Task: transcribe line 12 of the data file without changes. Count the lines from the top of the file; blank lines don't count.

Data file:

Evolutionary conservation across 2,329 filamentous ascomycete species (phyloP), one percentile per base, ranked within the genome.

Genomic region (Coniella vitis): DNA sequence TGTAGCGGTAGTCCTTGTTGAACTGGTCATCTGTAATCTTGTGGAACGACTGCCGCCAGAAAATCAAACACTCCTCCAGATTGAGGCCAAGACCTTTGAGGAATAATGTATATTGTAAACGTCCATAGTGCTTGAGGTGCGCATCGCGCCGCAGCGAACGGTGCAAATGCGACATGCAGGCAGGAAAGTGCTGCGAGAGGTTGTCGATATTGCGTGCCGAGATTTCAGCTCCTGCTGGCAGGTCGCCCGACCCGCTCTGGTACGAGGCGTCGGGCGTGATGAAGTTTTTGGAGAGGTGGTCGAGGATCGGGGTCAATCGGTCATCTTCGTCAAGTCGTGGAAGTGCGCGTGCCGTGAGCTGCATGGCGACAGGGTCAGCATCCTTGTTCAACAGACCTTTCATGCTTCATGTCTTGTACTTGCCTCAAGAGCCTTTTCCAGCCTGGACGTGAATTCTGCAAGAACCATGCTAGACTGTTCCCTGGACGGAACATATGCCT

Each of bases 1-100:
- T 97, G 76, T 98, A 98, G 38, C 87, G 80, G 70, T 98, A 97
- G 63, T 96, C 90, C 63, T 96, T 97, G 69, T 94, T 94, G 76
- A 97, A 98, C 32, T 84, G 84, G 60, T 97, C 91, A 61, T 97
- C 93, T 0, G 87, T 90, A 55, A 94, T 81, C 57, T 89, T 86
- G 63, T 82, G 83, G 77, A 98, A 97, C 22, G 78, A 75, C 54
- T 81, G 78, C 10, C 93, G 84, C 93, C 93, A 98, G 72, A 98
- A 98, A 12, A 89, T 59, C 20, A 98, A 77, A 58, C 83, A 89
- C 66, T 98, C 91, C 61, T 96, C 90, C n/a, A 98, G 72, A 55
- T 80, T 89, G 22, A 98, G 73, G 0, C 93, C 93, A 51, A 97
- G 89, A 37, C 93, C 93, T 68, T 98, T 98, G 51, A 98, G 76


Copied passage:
- T 80, T 89, G 22, A 98, G 73, G 0, C 93, C 93, A 51, A 97